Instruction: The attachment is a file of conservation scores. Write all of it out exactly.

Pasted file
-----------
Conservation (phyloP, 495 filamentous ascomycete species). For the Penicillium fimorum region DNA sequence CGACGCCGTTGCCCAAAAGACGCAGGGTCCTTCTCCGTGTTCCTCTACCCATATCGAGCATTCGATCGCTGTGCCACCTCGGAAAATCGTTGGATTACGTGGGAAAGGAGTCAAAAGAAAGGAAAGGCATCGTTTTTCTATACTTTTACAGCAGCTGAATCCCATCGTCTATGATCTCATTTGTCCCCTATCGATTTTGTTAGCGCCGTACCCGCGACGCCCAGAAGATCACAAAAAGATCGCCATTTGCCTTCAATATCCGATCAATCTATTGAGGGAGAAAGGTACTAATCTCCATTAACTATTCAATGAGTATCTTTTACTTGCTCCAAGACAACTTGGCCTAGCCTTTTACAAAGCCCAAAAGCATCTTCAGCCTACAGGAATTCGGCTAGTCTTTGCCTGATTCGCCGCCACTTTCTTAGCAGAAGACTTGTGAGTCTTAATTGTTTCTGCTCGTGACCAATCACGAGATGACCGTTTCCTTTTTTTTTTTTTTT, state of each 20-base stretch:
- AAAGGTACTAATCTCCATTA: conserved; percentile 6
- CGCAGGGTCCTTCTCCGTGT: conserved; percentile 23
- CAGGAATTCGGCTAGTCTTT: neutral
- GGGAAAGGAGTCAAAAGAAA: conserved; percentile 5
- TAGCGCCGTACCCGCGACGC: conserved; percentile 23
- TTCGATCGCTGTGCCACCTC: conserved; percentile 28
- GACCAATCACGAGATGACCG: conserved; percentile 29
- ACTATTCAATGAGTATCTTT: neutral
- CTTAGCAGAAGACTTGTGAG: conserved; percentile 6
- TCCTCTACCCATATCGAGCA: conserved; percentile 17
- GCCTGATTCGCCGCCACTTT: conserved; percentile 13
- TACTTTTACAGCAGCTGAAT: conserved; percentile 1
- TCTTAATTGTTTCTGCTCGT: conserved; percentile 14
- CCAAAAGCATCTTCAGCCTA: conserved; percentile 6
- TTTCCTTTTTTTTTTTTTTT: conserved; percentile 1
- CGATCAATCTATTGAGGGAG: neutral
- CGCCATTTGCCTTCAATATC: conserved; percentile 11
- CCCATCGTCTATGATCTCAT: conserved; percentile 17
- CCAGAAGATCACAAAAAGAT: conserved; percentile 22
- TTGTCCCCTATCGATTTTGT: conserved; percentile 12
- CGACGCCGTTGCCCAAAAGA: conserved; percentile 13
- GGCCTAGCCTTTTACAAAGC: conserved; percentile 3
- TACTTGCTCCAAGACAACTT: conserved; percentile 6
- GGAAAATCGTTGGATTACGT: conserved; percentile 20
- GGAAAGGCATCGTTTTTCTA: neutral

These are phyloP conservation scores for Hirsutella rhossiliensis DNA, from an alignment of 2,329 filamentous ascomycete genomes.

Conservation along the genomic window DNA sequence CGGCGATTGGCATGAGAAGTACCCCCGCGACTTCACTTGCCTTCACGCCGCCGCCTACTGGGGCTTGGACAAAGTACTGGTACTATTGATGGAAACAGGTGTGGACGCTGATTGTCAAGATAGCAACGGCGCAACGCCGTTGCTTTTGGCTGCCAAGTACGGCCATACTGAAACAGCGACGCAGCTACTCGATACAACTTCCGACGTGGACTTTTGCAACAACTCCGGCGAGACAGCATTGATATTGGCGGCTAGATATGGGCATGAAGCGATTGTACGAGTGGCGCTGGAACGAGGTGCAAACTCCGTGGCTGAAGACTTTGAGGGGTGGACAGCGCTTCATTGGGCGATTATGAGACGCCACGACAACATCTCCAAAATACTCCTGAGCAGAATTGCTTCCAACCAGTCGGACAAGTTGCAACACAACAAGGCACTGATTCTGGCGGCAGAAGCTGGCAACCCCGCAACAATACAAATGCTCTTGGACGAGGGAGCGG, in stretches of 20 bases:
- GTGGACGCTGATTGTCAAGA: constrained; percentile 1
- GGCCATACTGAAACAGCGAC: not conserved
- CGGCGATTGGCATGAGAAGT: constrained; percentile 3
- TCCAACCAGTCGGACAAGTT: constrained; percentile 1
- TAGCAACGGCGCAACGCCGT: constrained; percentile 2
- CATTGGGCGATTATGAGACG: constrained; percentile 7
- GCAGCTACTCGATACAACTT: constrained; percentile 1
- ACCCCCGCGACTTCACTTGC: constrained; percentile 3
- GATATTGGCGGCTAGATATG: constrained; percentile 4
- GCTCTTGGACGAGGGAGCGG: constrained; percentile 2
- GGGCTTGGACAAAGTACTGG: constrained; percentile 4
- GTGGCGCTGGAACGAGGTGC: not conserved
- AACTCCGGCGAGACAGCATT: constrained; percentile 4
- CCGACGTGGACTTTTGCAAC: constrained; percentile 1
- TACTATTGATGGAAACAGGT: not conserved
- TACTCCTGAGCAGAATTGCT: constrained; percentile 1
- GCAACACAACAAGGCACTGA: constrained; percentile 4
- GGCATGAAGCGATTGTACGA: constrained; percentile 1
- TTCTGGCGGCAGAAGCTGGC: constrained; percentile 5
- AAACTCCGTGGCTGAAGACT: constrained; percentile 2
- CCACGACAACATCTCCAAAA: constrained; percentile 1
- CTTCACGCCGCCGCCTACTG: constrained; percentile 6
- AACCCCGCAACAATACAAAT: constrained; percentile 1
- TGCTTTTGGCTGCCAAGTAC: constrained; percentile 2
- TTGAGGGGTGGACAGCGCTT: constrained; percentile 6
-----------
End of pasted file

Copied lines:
Conservation (phyloP, 495 filamentous ascomycete species). For the Penicillium fimorum region DNA sequence CGACGCCGTTGCCCAAAAGACGCAGGGTCCTTCTCCGTGTTCCTCTACCCATATCGAGCATTCGATCGCTGTGCCACCTCGGAAAATCGTTGGATTACGTGGGAAAGGAGTCAAAAGAAAGGAAAGGCATCGTTTTTCTATACTTTTACAGCAGCTGAATCCCATCGTCTATGATCTCATTTGTCCCCTATCGATTTTGTTAGCGCCGTACCCGCGACGCCCAGAAGATCACAAAAAGATCGCCATTTGCCTTCAATATCCGATCAATCTATTGAGGGAGAAAGGTACTAATCTCCATTAACTATTCAATGAGTATCTTTTACTTGCTCCAAGACAACTTGGCCTAGCCTTTTACAAAGCCCAAAAGCATCTTCAGCCTACAGGAATTCGGCTAGTCTTTGCCTGATTCGCCGCCACTTTCTTAGCAGAAGACTTGTGAGTCTTAATTGTTTCTGCTCGTGACCAATCACGAGATGACCGTTTCCTTTTTTTTTTTTTTT, state of each 20-base stretch:
- AAAGGTACTAATCTCCATTA: conserved; percentile 6
- CGCAGGGTCCTTCTCCGTGT: conserved; percentile 23
- CAGGAATTCGGCTAGTCTTT: neutral
- GGGAAAGGAGTCAAAAGAAA: conserved; percentile 5
- TAGCGCCGTACCCGCGACGC: conserved; percentile 23
- TTCGATCGCTGTGCCACCTC: conserved; percentile 28
- GACCAATCACGAGATGACCG: conserved; percentile 29
- ACTATTCAATGAGTATCTTT: neutral
- CTTAGCAGAAGACTTGTGAG: conserved; percentile 6
- TCCTCTACCCATATCGAGCA: conserved; percentile 17
- GCCTGATTCGCCGCCACTTT: conserved; percentile 13
- TACTTTTACAGCAGCTGAAT: conserved; percentile 1
- TCTTAATTGTTTCTGCTCGT: conserved; percentile 14
- CCAAAAGCATCTTCAGCCTA: conserved; percentile 6
- TTTCCTTTTTTTTTTTTTTT: conserved; percentile 1
- CGATCAATCTATTGAGGGAG: neutral
- CGCCATTTGCCTTCAATATC: conserved; percentile 11
- CCCATCGTCTATGATCTCAT: conserved; percentile 17
- CCAGAAGATCACAAAAAGAT: conserved; percentile 22
- TTGTCCCCTATCGATTTTGT: conserved; percentile 12
- CGACGCCGTTGCCCAAAAGA: conserved; percentile 13
- GGCCTAGCCTTTTACAAAGC: conserved; percentile 3
- TACTTGCTCCAAGACAACTT: conserved; percentile 6
- GGAAAATCGTTGGATTACGT: conserved; percentile 20
- GGAAAGGCATCGTTTTTCTA: neutral

These are phyloP conservation scores for Hirsutella rhossiliensis DNA, from an alignment of 2,329 filamentous ascomycete genomes.

Conservation along the genomic window DNA sequence CGGCGATTGGCATGAGAAGTACCCCCGCGACTTCACTTGCCTTCACGCCGCCGCCTACTGGGGCTTGGACAAAGTACTGGTACTATTGATGGAAACAGGTGTGGACGCTGATTGTCAAGATAGCAACGGCGCAACGCCGTTGCTTTTGGCTGCCAAGTACGGCCATACTGAAACAGCGACGCAGCTACTCGATACAACTTCCGACGTGGACTTTTGCAACAACTCCGGCGAGACAGCATTGATATTGGCGGCTAGATATGGGCATGAAGCGATTGTACGAGTGGCGCTGGAACGAGGTGCAAACTCCGTGGCTGAAGACTTTGAGGGGTGGACAGCGCTTCATTGGGCGATTATGAGACGCCACGACAACATCTCCAAAATACTCCTGAGCAGAATTGCTTCCAACCAGTCGGACAAGTTGCAACACAACAAGGCACTGATTCTGGCGGCAGAAGCTGGCAACCCCGCAACAATACAAATGCTCTTGGACGAGGGAGCGG, in stretches of 20 bases:
- GTGGACGCTGATTGTCAAGA: constrained; percentile 1
- GGCCATACTGAAACAGCGAC: not conserved
- CGGCGATTGGCATGAGAAGT: constrained; percentile 3
- TCCAACCAGTCGGACAAGTT: constrained; percentile 1
- TAGCAACGGCGCAACGCCGT: constrained; percentile 2
- CATTGGGCGATTATGAGACG: constrained; percentile 7
- GCAGCTACTCGATACAACTT: constrained; percentile 1
- ACCCCCGCGACTTCACTTGC: constrained; percentile 3
- GATATTGGCGGCTAGATATG: constrained; percentile 4
- GCTCTTGGACGAGGGAGCGG: constrained; percentile 2
- GGGCTTGGACAAAGTACTGG: constrained; percentile 4
- GTGGCGCTGGAACGAGGTGC: not conserved
- AACTCCGGCGAGACAGCATT: constrained; percentile 4
- CCGACGTGGACTTTTGCAAC: constrained; percentile 1
- TACTATTGATGGAAACAGGT: not conserved
- TACTCCTGAGCAGAATTGCT: constrained; percentile 1
- GCAACACAACAAGGCACTGA: constrained; percentile 4
- GGCATGAAGCGATTGTACGA: constrained; percentile 1
- TTCTGGCGGCAGAAGCTGGC: constrained; percentile 5
- AAACTCCGTGGCTGAAGACT: constrained; percentile 2
- CCACGACAACATCTCCAAAA: constrained; percentile 1
- CTTCACGCCGCCGCCTACTG: constrained; percentile 6
- AACCCCGCAACAATACAAAT: constrained; percentile 1
- TGCTTTTGGCTGCCAAGTAC: constrained; percentile 2
- TTGAGGGGTGGACAGCGCTT: constrained; percentile 6